Acorn Media // 1978 // 487 Minutes // Not Rated
Reviewed by Appellate Judge James A. Stewart (Retired) // July 10th, 2009
"Can you say for certain you didn't happen to kill your wife?"
The questions faced by the protagonists in Armchair Thriller, such as the one above, aren't the sort you get asked every day -- at least, I hope you don't. The British series puts its ordinary heroes into extraordinary situations, involving murder, kidnapping, and disappearances, not to mention cliffhangers. Two of the serials here, "Dying Day" and "The Limbo Connection," ran on Mystery! in the early 1980s.
Armchair Thriller: Set 1 contains four serial dramas, each in four or six half-hour chapters on its own disc:
* "Dying Day"
A naturalist leaves a tape with Anthony Skipling (Ian McKellen, X-Men) on the train. Naturally, Skipling listens and finds that a plot to kill him was captured on tape. Equally naturally, when he plays the tape for the police, the death plot has disappeared.
* "The Limbo Connection"
Mark (James Bolam, The Biederbecke Affair), who has been nursing his writer's block with alcohol, goes to collect his wife at the clinic where she spent the night after a car accident, but she's not there. Mark suspects foul play. The police suspect Mark, but an ex-flame who might not be so ex helps him find answers. From a Derry Quinn novel.
* "Rachel in Danger"
Rachel (Della Low) is a 10-year-old who traveled on the train alone to visit the father she hasn't seen in eight years in London. He's dead, and a terrorist has taken his identity to carry out an assassination at the Royal Garden Party.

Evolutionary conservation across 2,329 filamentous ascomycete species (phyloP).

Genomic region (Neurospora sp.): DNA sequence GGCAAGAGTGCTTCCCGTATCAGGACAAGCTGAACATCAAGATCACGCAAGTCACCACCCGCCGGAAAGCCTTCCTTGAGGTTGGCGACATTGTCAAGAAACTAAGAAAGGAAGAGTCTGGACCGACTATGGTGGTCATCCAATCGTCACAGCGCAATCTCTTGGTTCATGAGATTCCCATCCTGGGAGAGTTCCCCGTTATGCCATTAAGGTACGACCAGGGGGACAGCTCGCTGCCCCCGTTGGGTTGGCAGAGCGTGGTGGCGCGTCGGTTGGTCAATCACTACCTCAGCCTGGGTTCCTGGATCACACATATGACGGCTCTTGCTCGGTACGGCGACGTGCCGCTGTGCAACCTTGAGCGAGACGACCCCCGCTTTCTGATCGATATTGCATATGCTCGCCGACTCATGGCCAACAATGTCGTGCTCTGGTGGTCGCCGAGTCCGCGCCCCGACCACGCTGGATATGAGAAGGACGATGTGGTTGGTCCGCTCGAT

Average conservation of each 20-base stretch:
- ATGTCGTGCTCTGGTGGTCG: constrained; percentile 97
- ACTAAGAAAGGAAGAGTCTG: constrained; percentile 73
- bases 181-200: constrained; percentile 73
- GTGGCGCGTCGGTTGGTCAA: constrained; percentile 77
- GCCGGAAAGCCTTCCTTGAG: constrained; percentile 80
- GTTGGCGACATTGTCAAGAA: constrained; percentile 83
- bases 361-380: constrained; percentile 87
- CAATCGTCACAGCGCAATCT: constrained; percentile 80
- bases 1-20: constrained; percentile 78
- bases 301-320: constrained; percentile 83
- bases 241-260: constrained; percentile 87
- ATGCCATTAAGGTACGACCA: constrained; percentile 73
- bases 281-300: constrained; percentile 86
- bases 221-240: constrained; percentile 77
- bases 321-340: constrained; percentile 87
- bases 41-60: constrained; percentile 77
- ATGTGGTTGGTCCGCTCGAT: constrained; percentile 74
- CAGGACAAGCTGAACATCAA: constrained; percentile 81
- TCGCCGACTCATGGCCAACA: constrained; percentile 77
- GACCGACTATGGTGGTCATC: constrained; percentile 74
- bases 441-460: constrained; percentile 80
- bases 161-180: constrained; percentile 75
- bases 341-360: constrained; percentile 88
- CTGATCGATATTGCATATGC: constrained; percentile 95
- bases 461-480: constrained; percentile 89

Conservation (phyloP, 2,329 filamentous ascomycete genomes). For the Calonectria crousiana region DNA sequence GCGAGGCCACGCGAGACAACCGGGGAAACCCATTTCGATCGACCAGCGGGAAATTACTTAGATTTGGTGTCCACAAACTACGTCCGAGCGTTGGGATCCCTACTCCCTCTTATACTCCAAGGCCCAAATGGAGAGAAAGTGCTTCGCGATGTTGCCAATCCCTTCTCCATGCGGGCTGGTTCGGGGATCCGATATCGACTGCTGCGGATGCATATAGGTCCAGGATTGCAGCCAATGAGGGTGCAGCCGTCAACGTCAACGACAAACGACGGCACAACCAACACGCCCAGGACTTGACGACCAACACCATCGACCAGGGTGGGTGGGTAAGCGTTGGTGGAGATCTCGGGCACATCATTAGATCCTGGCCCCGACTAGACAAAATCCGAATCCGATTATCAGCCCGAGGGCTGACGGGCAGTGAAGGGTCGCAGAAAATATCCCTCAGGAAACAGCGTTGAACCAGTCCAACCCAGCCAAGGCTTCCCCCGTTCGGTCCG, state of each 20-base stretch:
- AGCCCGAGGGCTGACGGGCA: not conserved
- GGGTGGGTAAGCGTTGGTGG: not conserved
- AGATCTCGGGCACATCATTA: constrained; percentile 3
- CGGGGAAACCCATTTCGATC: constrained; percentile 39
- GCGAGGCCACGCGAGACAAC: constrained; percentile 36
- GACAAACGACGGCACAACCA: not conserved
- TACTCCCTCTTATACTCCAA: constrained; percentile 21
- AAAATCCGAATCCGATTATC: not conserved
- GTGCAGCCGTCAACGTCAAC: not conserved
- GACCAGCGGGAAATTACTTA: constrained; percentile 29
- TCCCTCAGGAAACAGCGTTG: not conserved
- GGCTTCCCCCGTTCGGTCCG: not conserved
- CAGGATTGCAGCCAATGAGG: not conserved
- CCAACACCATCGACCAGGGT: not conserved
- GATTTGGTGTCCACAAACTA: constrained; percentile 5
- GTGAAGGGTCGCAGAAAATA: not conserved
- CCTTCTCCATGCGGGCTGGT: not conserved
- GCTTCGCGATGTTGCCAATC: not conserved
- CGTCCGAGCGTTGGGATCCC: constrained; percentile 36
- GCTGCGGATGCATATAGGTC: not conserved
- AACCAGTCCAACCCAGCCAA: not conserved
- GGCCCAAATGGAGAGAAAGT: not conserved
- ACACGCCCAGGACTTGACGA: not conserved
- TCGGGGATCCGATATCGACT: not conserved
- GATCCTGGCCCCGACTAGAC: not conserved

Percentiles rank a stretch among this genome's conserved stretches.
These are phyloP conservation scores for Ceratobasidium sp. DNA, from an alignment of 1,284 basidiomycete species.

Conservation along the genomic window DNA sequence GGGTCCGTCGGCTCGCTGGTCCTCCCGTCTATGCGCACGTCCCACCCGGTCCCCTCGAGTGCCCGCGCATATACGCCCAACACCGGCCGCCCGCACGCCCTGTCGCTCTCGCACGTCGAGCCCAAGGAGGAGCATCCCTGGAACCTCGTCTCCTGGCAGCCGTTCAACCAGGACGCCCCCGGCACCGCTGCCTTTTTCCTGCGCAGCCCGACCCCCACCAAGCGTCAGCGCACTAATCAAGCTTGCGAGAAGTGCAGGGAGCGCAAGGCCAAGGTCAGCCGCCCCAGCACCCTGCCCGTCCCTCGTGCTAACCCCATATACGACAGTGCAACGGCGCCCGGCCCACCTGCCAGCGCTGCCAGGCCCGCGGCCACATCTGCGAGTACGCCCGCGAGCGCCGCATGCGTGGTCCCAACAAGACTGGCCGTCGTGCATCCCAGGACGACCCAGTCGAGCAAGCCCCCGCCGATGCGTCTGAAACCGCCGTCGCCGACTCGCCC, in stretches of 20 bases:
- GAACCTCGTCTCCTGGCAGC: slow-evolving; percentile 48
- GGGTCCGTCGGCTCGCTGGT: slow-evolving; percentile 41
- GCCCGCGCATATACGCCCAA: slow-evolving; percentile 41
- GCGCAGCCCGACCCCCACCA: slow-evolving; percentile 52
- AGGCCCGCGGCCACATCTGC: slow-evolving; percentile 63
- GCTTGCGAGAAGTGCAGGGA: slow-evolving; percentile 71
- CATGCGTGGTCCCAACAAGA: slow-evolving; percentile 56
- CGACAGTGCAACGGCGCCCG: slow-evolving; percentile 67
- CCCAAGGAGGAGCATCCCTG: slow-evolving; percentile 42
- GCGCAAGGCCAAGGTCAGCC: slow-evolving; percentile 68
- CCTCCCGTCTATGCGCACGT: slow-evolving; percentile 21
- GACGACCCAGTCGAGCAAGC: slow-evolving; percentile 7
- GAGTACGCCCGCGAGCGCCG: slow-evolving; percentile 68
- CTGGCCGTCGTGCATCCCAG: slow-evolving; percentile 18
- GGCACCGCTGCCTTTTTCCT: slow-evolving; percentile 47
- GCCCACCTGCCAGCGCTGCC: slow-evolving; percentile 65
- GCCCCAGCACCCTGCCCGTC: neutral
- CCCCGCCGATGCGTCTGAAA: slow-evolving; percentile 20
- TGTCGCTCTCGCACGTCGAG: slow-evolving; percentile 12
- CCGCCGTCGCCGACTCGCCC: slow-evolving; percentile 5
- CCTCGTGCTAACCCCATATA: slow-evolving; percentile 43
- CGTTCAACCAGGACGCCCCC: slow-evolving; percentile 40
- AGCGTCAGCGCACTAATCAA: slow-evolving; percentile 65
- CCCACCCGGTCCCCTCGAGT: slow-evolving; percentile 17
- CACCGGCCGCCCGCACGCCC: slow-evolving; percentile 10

* "The Victim"
Businessman Vincent Craig (John Shrapnel, Mirrors) eludes the police to conduct his own investigation when his daughter is kidnapped. His wife is concerned, but for the kidnappers: "Vincent worships that child. I wonder if they realize what they've taken on."
The stories have surprise twists, to be sure, but they won't be all that surprising to anyone who's seen a few British mysteries. Armchair Thriller manages to get some location work in, although it's largely set-bound. The plots work toward a cliffhanger shock at the end of each half-hour, meaning they're paced at roughly double speed compared to a typical series in the States. The last chapters usually involve some sort of deadly deadline, making for nail-biting conclusions.
What makes Armchair Thriller work are the guest turns. I particularly enjoyed James Bolam's appearance as an alcoholic screenwriter, who suffers from blackouts and occasionally starts to wonder if he did indeed kill his wife in a bottle-induced bout of violence. Also compelling -- if somewhat improbable -- was John Shrapnel's turn as an amateur who seems tougher than the cops, right down to the way he keeps going with what must be a severe concussion. Ian McKellan also makes a good reluctant investigator. "Rachel in Danger," while not awful, is the weak link here as it stretches credibility to the limits with its 10-year-old MacGyver of a protagonist, although Stephen Greif makes a good slimy villain.
The picture has flaws -- lines, flecks, and scratches -- as expected from vintage videotape. The dialogue and music come across fine, although the score has occasional flourishes that evoke the image of villains twirling mustaches. Of course, that's okay for a cliffhanger, isn't it?
If you like the stars here or want to Netflix it on a slow night, fine, but these aren't overlooked Hitchcockian classics -- just run-of-the-mill British TV from the '70s that could seem hokey and slow to modern audiences.
These thriller cliffhangers aren't as slick as the big-budget 24, either in the writing or the execution. If good performances are worth ignoring a few rough edges to you, they'll be entertaining.
Not guilty, even if I can't imagine getting right up after a severe blow to
Review content copyright © 2009 James A. Stewart; Site layout and review format copyright © 1998 - 2014 HipClick Designs LLC
Scales of Justice
Studio: Acorn Media
* Full Frame
* Dolby Digital 2.0 Stereo (English)
Running Time: 487 Minutes
Release Year: 1978
MPAA Rating: Not Rated